If you want to know the names of those mystery birds in the last blog, check it out again. I received lots of suggestions and I think they are now all properly labeled.
One of the tourist sites I was able to visit while I was traveling with my friend from John Carroll, Elizabeth Swenson, was a village that is famous for the way folks there paint their houses. Everywhere else in the country traditional houses are made of mud brick, like this one that is currently under construction in my village.
After it is finished, the people will cover the walls with clay to form a protective coating so the mud does not wash away in the rainy season, so it looks like this.
Sometimes people mix concrete with the mud and for concrete blocks, like this.
Either kind of construction can then be covered with mud and concrete mixed together for a longer lasting covering. In either case, the walls as usually left the color of the material with which it was constructed. What makes Tiebele different is the designs the women paint on the houses. The place that is the official tourist site is the compound of the village chief. I have no idea how many people live here, but I would guess over 100. Here is the entry to the compound.
When you walk through the compound you can see that there really are people who live here and it is not just to show to tourists. Actually there are probably not enough tourists who find their way to this town to keep up a place just for show.
Many of the houses are round, like these.
This is the one house that is set up to show tourists. This low rounded door is a defensive measure. Through it you can see another low wall. To get into the house you have to duck down crawl in. Then you have to crawl over the little wall. That would make it hard to surprise people in the house. Someone would be able to club you on the head before you could get in and do any damage to the residents.
In the house we were allowed to visit there were three round rooms. In this one you could cook in the rainy season or when the wind was too strong to cook outside. The gourds hanging on the wall above the place to build a fire would act as cups and bowls to eat out of.
The doors to get from room to room were similar to the one to enter the house, except there was not the extra barrier to crawl over.
Here is the door to another round house. Notice the column by the door with the white stuff on top. That is a fetish, a place where people can make sacrifices if they are asking the powers in the traditional religion to do something, like make it rain, or assure the harvest is good.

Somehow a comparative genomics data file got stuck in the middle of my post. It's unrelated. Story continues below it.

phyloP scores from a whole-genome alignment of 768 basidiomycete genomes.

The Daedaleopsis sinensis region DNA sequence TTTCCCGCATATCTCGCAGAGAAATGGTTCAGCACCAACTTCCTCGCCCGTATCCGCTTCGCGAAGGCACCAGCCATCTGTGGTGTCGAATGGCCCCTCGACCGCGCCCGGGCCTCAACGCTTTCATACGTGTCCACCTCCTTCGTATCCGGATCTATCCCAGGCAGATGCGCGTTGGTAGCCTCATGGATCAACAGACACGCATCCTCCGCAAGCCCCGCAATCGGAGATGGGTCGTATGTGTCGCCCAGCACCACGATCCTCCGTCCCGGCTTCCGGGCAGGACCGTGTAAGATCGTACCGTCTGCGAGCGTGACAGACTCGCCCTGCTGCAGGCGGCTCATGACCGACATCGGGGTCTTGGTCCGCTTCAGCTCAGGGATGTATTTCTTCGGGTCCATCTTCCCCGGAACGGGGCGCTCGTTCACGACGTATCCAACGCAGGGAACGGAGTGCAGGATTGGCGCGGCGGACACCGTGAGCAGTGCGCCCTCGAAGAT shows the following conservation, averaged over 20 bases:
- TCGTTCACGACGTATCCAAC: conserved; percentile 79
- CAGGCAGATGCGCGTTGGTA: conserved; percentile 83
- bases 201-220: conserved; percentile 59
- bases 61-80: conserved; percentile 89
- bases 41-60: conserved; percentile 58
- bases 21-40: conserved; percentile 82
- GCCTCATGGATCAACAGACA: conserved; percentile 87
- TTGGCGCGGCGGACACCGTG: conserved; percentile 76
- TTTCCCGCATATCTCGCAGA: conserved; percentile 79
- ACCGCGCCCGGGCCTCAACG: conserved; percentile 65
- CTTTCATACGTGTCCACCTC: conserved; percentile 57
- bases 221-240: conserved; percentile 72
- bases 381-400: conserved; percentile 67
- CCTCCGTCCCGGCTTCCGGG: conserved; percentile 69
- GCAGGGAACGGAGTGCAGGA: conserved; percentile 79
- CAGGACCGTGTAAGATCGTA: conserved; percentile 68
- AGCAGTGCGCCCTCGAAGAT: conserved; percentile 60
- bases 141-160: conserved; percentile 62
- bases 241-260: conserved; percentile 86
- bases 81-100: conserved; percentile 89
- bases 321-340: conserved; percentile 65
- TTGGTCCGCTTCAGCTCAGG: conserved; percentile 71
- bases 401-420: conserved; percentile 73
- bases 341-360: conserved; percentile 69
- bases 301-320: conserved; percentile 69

No all the houses are round, as you can see in this picture. Notice the snake made of clay that is part of the decoration on the one straight ahead here.
One of the women was making local beer from sorghum. The beer in my village is yellow, but this beer would be red, because of the kind of grain that was used to make it.
The decoration of the walls is a job for the women. They use the feathers of the pentards to do the painting.
All of the designs have some meaning, which our guide explained to us. Some stand for particular animals, and he told us that the mark that looks a bit like a wagon wheel is a beauty mark that you might find as a scar on the cheek of a village woman. Traditionally people here cut babies faces with particular scar patterns which helped identify the ethnic group to which a person belonged. For example, if I see a man with three small lines by his eyes, as with my friend Prosper, I know that that man is a Mossi and will understand Moore.
As our guide said, facial scaring was a kind of identity card in the traditional culture. This kind of scarification is not practiced as much these days as it was in the past. You do sometimes see marks on babies’ faces, but usually it is a simply X on a cheek. A Peace Corps volunteer friend told me that many people believe that if the baby is flawless, the spirits may want the baby and it will die. Putting a scar on the face assures that the baby has a flaw and that may protect it.